Until day 3 I confess to having been a bit too self-obsessed – would I be fit enough to make the journey? How tired might I be? The real reason for being there was taking a back seat.
But on the third evening, we were given a brief talk by a young guy whose mother had died of blood cancer but was comforted to an extent that research had found ways of giving her a few extra years. It suddenly put into perspective why we were all there.
There’s lots of good news about how research is finding ways to combat these horrible diseases but more money is needed. Blood cancer is particularly hard on the children because they can’t put up with the drugs as well as adults.
Someone on the ride sent us this heartbreaking picture which stuck in my mind during the rest of the trip and kept these pedals going round.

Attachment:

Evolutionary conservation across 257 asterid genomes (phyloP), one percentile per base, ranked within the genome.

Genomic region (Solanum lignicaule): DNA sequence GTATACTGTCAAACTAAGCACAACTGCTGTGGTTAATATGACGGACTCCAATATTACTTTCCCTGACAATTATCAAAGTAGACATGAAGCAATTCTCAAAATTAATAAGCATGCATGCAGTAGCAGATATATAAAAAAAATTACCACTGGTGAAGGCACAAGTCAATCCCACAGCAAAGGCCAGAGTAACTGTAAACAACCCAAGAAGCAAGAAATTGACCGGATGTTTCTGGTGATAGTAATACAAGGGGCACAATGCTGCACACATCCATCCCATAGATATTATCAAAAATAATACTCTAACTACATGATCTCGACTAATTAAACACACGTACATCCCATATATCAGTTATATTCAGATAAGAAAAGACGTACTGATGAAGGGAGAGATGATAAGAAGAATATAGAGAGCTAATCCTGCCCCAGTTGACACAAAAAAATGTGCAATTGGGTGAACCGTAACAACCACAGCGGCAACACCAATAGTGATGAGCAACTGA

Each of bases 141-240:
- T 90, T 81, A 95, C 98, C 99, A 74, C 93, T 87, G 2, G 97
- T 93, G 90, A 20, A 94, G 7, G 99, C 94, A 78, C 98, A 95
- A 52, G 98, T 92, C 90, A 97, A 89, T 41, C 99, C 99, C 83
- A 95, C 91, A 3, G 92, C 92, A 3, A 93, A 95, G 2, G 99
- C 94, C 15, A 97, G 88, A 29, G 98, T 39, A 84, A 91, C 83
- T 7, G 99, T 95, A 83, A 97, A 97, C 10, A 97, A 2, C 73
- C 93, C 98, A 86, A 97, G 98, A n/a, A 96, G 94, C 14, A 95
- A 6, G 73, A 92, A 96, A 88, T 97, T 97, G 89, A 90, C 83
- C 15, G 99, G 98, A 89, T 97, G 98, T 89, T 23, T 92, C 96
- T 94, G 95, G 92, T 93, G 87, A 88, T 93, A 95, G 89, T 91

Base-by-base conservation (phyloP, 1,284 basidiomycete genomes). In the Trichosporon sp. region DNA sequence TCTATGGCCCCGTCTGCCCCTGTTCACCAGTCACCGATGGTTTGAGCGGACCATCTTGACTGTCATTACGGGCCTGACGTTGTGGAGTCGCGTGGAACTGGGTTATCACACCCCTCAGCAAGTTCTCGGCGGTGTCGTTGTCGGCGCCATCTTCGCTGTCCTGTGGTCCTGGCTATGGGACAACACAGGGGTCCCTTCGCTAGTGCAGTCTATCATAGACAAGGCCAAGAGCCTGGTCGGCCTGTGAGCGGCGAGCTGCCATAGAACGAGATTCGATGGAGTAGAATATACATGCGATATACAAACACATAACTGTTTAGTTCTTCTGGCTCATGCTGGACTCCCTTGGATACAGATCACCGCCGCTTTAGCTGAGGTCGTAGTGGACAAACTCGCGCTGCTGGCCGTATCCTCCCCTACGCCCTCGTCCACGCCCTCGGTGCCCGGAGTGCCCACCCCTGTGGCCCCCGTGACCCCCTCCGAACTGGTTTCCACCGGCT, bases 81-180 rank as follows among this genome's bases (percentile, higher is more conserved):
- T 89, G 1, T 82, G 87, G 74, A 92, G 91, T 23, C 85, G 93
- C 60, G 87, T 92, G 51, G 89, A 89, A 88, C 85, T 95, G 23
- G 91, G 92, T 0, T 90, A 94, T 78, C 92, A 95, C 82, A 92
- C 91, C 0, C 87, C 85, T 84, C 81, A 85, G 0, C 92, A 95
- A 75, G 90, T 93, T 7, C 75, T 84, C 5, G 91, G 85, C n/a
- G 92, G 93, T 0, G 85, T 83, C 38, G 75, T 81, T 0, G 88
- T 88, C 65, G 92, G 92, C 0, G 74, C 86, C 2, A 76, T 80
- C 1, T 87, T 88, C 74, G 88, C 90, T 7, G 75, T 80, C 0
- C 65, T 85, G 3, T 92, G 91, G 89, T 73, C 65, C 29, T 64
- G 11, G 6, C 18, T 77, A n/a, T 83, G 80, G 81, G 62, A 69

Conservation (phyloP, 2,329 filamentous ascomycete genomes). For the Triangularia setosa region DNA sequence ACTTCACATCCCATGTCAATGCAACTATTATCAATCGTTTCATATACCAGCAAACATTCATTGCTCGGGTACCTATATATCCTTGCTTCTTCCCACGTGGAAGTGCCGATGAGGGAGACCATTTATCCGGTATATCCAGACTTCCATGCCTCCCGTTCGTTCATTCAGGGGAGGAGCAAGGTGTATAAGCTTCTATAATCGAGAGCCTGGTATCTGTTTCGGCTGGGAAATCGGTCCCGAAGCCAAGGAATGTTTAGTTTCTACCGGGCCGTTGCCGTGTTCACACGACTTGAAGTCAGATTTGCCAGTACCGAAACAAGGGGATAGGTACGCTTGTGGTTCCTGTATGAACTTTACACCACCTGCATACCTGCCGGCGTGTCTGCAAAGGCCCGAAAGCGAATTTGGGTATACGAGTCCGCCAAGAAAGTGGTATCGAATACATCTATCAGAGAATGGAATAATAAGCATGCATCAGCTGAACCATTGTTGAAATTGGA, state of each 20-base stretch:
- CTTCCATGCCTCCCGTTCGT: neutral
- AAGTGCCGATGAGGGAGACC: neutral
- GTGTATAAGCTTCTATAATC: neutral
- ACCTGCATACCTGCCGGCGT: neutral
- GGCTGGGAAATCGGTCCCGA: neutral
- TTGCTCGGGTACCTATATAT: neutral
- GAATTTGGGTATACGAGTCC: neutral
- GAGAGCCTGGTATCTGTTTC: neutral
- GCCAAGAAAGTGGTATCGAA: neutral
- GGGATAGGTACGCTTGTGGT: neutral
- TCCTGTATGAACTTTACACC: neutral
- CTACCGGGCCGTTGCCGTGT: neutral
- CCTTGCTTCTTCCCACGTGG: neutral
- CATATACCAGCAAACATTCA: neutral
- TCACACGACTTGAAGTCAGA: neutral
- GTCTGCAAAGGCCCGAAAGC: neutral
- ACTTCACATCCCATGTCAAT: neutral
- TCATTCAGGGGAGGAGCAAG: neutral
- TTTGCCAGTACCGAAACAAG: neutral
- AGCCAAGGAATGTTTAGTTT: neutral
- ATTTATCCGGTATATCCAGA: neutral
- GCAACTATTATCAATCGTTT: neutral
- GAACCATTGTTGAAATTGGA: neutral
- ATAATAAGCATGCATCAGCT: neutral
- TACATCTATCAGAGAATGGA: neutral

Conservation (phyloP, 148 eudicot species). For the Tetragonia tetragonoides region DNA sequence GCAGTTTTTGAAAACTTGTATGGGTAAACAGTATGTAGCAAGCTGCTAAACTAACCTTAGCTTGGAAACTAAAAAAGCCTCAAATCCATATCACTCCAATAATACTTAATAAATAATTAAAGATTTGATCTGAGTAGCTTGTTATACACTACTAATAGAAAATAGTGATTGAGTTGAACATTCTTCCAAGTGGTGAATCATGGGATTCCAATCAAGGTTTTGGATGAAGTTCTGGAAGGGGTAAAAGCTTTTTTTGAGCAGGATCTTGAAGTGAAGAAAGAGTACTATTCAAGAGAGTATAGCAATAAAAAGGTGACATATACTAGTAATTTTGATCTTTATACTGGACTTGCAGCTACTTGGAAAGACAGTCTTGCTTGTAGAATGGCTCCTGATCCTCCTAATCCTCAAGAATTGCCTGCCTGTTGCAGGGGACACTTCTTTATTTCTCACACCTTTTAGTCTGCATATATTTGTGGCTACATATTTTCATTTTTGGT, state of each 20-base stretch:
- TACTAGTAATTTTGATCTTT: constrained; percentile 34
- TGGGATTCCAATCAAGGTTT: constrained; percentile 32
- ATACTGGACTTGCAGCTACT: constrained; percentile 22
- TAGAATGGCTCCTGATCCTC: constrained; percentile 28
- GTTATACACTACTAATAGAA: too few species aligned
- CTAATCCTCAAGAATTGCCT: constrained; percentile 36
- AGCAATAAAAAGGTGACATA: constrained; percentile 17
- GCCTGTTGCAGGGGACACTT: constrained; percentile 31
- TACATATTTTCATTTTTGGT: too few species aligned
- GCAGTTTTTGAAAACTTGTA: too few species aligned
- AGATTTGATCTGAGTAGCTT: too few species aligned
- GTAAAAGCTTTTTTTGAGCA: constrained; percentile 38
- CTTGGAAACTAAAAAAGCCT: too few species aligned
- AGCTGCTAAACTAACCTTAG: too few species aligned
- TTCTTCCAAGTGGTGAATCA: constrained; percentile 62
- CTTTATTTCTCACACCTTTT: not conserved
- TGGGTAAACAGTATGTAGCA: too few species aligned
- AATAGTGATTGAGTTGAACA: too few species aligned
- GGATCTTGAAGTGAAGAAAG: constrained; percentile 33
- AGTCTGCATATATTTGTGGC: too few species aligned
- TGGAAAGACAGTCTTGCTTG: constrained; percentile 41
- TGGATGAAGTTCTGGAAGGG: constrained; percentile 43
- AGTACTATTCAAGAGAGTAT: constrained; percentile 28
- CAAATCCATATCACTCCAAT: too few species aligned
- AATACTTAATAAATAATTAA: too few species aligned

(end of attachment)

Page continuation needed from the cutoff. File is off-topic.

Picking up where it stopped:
And amazingly, to repeat again, the Government provides no funding. If any readers are in a position of influence, maybe we could get this changed.
Lots of our friends and colleagues have donated generously to our Just Giving page, but if anyone’s got to the end of this rather random blog and could share it more widely it would be great to just raise a little bit more, so that fewer kids in the future have to go through what this little boy had to.
Thanks so much.
Talk to Denholm